Across West Virginia, authorities are struggling to deal with a drug epidemic that breaks up families, robs the public till and leads to premature deaths.

Things are so bad in southern counties that one official has termed the problem a “plague.”

And that’s why officials from the Legislature, the halls of Congress, law enforcement and bureaucracies pooled ideas Wednesday for taking on a drug crisis that sees West Virginia leading the nation in deaths from prescription drug overdoses.

Drug abuse has exploded to the point that no segment of society can afford to ignore it and must get involved, speaker after speaker exhorted.

“Without question, prescription drug abuse has become an epidemic in West Virginia,” State Police Superintendent Jay Smithers told a special summit Wednesday at Twin Falls State Park near Summersville.

“In southern counties, you can actually call it a plague.”

Smithers said one 80-milligram tablet of OxyContin can be sold for more than $100, and users are known to ingest multiple pills daily.

“This becomes expensive and leads to additional crimes, such as burglaries and other larcenies to obtain money to purchase more pills,” he said.

“It is the family that is affected the most.”

Rep. Nick Rahall, D-W.Va., who organized the seminar to bring multiple forces together, noted that modern medications have been a blessing to the pain-ridden but also have “turned countless lives into a living hell.”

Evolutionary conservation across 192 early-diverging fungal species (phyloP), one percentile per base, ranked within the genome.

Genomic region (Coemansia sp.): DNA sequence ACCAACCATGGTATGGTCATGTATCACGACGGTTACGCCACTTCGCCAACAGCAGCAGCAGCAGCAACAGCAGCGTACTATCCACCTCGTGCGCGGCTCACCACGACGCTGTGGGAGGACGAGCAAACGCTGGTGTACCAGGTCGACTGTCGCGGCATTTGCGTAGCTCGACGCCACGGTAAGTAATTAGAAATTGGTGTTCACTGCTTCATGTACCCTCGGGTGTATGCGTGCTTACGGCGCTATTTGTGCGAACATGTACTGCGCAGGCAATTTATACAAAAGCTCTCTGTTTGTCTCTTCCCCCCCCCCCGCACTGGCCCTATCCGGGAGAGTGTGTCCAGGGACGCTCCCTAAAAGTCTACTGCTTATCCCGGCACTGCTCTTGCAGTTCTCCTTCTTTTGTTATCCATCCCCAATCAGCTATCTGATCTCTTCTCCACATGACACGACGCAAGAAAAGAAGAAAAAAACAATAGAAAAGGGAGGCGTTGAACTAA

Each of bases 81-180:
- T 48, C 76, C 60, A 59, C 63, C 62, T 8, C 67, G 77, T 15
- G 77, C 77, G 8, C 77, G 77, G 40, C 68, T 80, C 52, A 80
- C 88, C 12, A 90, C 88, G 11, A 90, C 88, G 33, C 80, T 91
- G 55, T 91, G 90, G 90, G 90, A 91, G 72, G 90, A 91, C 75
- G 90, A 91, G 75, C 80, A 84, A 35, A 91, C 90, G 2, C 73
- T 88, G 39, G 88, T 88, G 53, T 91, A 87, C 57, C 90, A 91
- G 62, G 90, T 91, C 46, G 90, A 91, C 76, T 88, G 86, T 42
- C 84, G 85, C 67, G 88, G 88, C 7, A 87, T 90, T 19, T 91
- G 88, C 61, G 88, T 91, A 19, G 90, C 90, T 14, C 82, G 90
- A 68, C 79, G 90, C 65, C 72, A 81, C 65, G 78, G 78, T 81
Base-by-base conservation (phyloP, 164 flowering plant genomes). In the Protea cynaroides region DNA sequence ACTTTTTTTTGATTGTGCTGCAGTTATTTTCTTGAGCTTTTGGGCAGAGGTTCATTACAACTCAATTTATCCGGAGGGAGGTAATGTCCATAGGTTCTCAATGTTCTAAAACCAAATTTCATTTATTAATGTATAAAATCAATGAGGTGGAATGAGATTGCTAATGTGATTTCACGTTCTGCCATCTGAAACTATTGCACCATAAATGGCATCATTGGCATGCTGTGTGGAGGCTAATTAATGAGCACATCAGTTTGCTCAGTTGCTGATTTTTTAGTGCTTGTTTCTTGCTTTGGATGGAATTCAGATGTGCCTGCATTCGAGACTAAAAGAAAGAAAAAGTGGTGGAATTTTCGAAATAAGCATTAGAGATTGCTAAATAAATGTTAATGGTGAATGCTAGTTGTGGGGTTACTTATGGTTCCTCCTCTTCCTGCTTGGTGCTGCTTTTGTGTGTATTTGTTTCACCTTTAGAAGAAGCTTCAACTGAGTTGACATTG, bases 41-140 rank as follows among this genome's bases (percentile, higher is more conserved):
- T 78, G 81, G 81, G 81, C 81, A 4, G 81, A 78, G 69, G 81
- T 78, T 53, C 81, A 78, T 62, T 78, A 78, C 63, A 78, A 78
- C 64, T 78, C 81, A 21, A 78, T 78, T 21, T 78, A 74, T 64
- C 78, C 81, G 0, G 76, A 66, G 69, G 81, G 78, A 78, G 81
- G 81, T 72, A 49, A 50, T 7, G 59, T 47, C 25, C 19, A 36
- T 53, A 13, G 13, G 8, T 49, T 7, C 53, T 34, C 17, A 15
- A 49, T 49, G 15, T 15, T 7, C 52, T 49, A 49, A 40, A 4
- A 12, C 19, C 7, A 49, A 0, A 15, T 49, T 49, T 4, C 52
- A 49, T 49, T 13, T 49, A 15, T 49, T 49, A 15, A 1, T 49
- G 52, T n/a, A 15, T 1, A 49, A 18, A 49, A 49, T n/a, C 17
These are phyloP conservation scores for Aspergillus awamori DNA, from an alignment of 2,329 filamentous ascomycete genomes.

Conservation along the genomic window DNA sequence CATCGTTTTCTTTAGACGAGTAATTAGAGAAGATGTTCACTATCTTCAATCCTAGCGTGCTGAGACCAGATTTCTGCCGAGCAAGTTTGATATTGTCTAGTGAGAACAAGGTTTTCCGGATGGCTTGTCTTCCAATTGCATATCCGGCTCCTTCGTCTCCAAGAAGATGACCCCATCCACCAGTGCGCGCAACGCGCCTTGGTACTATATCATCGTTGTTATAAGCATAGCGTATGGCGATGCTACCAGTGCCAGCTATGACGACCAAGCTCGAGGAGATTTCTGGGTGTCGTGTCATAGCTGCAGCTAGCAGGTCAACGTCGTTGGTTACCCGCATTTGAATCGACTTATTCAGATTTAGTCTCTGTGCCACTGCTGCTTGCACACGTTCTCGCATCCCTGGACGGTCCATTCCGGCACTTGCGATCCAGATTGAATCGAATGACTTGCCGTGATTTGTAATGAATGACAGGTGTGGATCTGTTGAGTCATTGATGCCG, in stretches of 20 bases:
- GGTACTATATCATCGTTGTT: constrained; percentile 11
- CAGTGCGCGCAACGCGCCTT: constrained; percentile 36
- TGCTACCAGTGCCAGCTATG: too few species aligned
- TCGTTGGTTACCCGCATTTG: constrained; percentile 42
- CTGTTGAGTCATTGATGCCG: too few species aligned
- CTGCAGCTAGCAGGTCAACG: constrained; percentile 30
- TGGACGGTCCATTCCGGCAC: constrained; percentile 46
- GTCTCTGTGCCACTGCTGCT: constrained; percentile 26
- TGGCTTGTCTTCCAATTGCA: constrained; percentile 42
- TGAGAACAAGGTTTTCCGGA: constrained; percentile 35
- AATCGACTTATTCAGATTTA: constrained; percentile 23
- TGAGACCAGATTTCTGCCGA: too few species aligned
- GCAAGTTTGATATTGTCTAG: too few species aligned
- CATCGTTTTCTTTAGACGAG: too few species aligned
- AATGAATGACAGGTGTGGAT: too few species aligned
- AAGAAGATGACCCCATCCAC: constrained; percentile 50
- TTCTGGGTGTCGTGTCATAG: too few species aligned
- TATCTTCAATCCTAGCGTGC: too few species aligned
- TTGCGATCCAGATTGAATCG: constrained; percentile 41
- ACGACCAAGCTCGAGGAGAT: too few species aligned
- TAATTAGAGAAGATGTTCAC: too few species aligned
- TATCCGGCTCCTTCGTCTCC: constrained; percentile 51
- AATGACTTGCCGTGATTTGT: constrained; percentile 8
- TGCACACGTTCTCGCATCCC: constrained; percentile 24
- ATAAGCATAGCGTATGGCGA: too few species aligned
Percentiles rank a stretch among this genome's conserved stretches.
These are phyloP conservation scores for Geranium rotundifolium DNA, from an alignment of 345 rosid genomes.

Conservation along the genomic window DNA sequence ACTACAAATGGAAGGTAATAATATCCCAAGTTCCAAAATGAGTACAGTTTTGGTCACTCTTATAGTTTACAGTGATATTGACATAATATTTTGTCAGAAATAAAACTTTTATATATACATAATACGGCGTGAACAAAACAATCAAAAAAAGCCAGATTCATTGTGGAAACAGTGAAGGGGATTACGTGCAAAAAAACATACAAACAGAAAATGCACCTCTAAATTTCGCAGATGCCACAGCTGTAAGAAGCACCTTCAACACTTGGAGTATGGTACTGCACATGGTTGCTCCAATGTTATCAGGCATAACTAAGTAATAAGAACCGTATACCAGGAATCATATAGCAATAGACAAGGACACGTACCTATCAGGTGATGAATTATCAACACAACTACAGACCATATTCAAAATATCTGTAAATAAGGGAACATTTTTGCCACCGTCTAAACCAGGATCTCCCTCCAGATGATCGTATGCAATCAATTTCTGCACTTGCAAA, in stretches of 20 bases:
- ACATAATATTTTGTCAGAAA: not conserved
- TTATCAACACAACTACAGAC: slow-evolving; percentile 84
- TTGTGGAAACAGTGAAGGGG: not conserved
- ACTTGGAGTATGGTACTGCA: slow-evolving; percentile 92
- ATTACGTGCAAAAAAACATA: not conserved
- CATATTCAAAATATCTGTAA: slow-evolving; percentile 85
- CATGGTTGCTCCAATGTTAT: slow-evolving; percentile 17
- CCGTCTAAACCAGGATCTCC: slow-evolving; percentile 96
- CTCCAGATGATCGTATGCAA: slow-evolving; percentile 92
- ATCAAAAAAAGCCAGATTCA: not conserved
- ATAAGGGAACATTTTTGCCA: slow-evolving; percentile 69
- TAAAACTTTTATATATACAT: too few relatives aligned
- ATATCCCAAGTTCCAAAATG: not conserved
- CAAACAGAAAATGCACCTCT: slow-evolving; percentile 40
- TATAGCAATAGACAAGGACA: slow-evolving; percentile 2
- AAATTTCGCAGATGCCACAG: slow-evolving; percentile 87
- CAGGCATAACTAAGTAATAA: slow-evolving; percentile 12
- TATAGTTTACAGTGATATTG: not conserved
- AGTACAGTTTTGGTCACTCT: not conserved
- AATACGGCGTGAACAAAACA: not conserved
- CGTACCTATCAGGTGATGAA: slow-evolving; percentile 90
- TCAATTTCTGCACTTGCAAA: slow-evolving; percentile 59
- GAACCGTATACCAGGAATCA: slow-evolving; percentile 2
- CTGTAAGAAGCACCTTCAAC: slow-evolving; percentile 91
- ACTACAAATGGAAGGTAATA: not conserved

Once relegated to darkened homes or institutions, drug abuse is now in the open, he said.

“It is rampant on our main streets, near police stations and even in front of our schools,” he said.

“It’s an appalling epidemic among the young and the old, the rich and the poor alike. It’s a nationwide problem, and it needs national attention.”

From 2001 to 2008, he said, nine in 10 drug-related deaths were attributed to prescribed medications.

“Not one segment of government will solve this problem alone,” the 3rd District Democrat said.

“No one of us in this room will solve it alone. It’s hard to say where this will lead. I do know this is another step in a long journey to combating this chronic plague.”

U.S. Attorney Booth Goodwin likewise used the term “epidemic” and called on police, doctors and rehabilitation specialists to produce real solutions, saying the only effective means is to communicate.

In his Southern District so far this year, Goodwin said, 40 people have been prosecuted for misuse of prescription drugs. He told of a “gun-toting granny” who turned to narcotics and had thousands of dollars in hand from peddling the drugs while grandchildren were living in her home.

“We’re not going to prosecute our way out of this problem,” the federal prosecutor said.

“We’re not going to legislate our way out of this problem. We’re not going to arrest our way out of this problem. The only way out of this problem is to communicate our way out of this problem.”

West Virginia suffers the highest per capita number of drug overdose deaths, he told an audience packed with uniformed police officers from all levels of government.

“It’s not only a public health problem; it’s a crime problem, too,” Goodwin said.

“It is absolutely the single biggest crime problem in the Southern District of West Virginia, if not throughout the Appalachian region.

“Fully 90 percent of the property crimes that occur in many of our counties are due to prescription drug abuse. A sobering fact is that more and more child abuse and neglect cases had their roots in prescription drug abuse.”